WITHOUT FANFARE the genial President of Switzerland stepped to a podium in Bern last May and read a statement confirming rumors that had swirled through the capital for months. The government, he acknowledged, had indeed destroyed a huge trove of computer files and other material documenting the business dealings of a family of Swiss engineers suspected of helping smuggle nuclear technology to Libya and Iran. The files were of particular interest not only to Swiss prosecutors but to international atomic inspectors working to unwind the activities of Abdul Qadeer Khan, the Pakistani bomb pioneer-turned-nuclear black marketeer. The Swiss engineers, Friedrich Tinner and his two sons, were accused of having deep associations with Dr. Khan, acting as middlemen in his dealings with rogue nations seeking nuclear equipment and expertise.
The Swiss president, Pascal Couchepin, took no questions. But he asserted that the fileswhich included an array of plans for nuclear arms and technologies, among them a highly sophisticated Pakistani bomb designhad been destroyed so that they would never fall into terrorist hands. Behind that official explanation, though, is a far more intriguing tale of spies, moles and the compromises that governments make in the name of national security. The United States had urged that the files be destroyed, according to interviews with five current and former Bush administration officials.
The purpose, the officials said, was less to thwart terrorists than to hide evidence of a clandestine relationship between the Tinners and the C.I.A. Over four years, several of these officials said, operatives of the C.I.A. paid the Tinners as much as $10 million, some of it delivered in a suitcase stuffed with cash. In return, the Tinners delivered a flow of secret information that helped end Libya’s bomb program, reveal Iran’s atomic labors and, ultimately, undo Dr. Khan’s nuclear black market. In addition, American and European officials said, the Tinners played an important role in a clandestine American operation to funnel sabotaged nuclear equipment to Libya and Iran, a major but little-known element of the efforts to slow their nuclear progress. The relationship with the Tinners “was very significant,” said Gary S. Samore, who ran the National Security Council’s nonproliferation office when the operation began. “That’s where we got the first indications that Iran had acquired centrifuges,” which enrich uranium for nuclear fuel.
Read it all in the New York Times. And, of course, far be it from the Times to hold the lid on American secret operations. Here's the deal:
An inventor and mechanical engineer, Friedrich Tinner got his start in Swiss companies that make vacuum technology, mazes of pipes, pumps and valves used in many industries. Mr. Tinner received United States patents for his innovative vacuum valves. By definition, his devices were so-called dual-use products with peacetime or wartime applications. Governments often feel torn between promoting such goods as commercial boons and blocking them as security risks. As recounted in books and articles and reports by nuclear experts, Mr. Tinner worked with Dr. Khan for three decades, beginning in the mid-1970s. His expertise in vacuum technology aided Dr. Khan’s development of atomic centrifuges, which produced fuel for Pakistan’s nuclear arsenal, now variously estimated at 50 to 100 warheads.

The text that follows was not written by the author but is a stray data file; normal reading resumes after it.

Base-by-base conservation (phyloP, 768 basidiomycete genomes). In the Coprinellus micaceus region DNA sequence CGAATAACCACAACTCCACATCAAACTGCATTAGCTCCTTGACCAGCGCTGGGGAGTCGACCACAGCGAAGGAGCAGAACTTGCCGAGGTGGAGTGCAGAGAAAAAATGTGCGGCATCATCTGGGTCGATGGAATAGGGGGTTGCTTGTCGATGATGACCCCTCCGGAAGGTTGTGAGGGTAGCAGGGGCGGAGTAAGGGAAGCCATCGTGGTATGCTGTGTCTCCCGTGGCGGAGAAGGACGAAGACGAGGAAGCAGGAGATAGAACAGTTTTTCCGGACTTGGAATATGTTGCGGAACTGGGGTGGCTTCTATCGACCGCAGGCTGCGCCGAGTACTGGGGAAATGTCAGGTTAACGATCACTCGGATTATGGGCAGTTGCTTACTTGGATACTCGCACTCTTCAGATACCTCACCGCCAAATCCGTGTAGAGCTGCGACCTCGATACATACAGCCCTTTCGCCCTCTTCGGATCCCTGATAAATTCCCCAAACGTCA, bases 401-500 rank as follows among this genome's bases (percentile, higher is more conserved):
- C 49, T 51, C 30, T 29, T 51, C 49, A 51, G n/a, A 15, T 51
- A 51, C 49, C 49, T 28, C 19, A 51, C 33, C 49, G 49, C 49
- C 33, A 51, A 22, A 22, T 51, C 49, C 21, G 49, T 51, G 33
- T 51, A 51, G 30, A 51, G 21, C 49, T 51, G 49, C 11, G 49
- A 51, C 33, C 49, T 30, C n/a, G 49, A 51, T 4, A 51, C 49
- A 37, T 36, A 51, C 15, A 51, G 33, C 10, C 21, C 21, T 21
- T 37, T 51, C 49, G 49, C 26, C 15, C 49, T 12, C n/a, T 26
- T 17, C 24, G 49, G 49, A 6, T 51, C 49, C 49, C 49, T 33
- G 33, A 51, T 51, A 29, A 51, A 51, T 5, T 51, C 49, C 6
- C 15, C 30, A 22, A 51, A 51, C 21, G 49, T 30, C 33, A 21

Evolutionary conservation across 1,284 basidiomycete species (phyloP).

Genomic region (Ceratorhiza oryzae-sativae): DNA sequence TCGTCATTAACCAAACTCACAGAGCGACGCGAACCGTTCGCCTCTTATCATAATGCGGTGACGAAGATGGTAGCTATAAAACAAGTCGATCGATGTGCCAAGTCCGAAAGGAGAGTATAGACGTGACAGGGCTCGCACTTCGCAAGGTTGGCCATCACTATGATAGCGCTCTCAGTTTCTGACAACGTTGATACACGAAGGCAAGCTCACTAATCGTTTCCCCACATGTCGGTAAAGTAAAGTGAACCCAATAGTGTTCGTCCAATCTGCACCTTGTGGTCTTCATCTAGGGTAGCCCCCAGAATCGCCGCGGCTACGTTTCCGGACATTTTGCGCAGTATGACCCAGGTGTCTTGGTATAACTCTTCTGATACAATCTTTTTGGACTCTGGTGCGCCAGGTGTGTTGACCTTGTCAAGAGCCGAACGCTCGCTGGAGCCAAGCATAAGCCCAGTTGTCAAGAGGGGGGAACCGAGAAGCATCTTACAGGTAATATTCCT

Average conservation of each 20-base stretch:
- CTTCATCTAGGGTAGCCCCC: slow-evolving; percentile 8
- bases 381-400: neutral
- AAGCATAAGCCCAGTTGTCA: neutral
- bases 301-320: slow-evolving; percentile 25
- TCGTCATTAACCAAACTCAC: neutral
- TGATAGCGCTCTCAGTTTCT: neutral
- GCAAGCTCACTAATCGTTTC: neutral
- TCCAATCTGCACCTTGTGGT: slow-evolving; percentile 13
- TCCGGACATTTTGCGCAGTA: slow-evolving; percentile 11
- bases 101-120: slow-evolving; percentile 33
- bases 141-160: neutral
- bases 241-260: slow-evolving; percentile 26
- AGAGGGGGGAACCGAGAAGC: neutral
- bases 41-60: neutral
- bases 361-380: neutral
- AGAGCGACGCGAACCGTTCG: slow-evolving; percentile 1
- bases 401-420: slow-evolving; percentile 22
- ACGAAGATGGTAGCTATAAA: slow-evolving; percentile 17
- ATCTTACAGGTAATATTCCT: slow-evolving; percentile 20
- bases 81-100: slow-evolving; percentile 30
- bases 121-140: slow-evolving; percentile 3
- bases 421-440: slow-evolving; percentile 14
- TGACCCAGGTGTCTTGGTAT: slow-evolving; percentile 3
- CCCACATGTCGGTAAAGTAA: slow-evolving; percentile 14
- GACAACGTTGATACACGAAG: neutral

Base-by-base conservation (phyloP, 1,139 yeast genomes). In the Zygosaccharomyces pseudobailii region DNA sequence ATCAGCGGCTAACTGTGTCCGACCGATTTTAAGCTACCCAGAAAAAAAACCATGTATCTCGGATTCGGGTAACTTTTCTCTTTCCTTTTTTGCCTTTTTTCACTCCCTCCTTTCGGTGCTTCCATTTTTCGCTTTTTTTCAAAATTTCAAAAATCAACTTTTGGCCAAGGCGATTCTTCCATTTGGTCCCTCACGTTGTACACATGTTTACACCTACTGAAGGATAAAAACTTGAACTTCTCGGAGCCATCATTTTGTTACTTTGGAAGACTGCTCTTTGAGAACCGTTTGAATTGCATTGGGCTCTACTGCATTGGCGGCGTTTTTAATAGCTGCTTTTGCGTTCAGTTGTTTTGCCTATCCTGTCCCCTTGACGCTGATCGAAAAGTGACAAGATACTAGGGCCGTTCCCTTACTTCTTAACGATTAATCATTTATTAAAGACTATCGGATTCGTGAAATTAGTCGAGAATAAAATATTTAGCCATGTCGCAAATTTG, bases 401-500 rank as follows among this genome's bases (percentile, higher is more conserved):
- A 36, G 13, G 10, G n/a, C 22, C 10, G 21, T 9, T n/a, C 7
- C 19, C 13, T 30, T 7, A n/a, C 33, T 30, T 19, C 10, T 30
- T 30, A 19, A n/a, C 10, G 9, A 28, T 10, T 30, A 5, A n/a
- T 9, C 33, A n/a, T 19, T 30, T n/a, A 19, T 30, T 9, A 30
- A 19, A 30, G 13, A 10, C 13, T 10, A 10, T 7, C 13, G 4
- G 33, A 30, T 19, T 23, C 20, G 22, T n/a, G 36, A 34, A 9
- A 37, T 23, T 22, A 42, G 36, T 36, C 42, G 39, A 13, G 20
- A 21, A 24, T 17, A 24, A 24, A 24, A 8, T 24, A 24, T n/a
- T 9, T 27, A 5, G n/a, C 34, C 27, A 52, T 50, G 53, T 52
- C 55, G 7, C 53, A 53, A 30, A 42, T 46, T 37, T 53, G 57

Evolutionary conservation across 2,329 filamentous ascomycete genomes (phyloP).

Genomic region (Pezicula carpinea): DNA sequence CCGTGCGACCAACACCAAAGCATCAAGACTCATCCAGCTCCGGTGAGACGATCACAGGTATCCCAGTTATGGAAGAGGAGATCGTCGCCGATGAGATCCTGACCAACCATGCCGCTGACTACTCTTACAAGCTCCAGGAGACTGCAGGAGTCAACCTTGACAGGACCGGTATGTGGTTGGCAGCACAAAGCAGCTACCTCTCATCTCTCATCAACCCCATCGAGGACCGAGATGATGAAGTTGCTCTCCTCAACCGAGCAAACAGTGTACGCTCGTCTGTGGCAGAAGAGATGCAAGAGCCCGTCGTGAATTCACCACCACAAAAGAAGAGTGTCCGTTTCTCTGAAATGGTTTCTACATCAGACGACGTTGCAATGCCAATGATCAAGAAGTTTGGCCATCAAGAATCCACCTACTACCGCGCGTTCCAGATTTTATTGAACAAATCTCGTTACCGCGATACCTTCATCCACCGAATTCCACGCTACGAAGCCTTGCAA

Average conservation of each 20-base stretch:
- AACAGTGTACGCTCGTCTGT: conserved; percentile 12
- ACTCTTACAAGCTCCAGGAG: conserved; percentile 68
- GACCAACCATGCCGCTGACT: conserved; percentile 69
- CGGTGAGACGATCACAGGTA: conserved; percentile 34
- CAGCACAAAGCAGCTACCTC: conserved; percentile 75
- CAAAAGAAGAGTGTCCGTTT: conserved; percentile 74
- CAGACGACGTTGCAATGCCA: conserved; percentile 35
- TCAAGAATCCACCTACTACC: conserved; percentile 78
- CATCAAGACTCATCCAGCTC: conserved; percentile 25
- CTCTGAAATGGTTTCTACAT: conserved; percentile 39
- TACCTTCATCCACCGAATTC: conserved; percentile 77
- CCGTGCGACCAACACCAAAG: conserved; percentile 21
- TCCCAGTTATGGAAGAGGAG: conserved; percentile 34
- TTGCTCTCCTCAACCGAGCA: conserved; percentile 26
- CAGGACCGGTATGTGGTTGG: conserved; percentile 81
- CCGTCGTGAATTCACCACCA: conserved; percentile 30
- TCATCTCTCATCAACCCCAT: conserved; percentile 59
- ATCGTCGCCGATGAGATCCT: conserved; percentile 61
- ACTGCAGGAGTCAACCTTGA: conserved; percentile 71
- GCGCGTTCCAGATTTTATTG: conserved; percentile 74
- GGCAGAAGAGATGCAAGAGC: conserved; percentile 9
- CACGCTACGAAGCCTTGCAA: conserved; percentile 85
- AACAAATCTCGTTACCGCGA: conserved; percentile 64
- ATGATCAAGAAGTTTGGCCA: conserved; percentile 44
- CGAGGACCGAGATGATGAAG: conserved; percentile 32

Yet while Mr. Tinner repeatedly drew the attention of European authorities, who questioned the export of potentially dangerous technology, he never faced charges. Mr. Tinner’s involvement with Dr. Khan deepened beginning in the late 1990s, when, joined by his sons, he helped supply centrifuges for Libya’s secret bomb program.
In 2000, American officials said, Urs Tinner was recruited by the C.I.A., and American officials were elated. Spy satellites can be fooled. Documents can lie. Electronic taps can mislead. But a well-placed mole can work quietly behind the scenes to get at the truth.
For instance, the United States had gathered circumstantial evidence that Iran wanted an atom bomb. Suddenly it had a direct view into clandestine Iranian procurement of centrifuges and other important nuclear items.
This is all very sad, and precisely why the peace movement, dear friends, can and should never be localized. War is a global business with unsavory players in every nook and cranny. There is always more cloak and dagger intrigue going on behind the scenes than any self-righteous group of ordinary citizens can possibly know at any given moment in time. There will be a war of massive scale, so devastating, so wicked, so awful in its reach that finally mankind will be defeated in its pursuits for domination. Only then will peace be possible. I personally despise this notion, but I fearfully suspect it is also the truest statement to be written about the mind of man in these dangerous times. Thus, I support my own government to do its military best to stop this next war, by any means necessary. Because this next war will not be cheered by victors.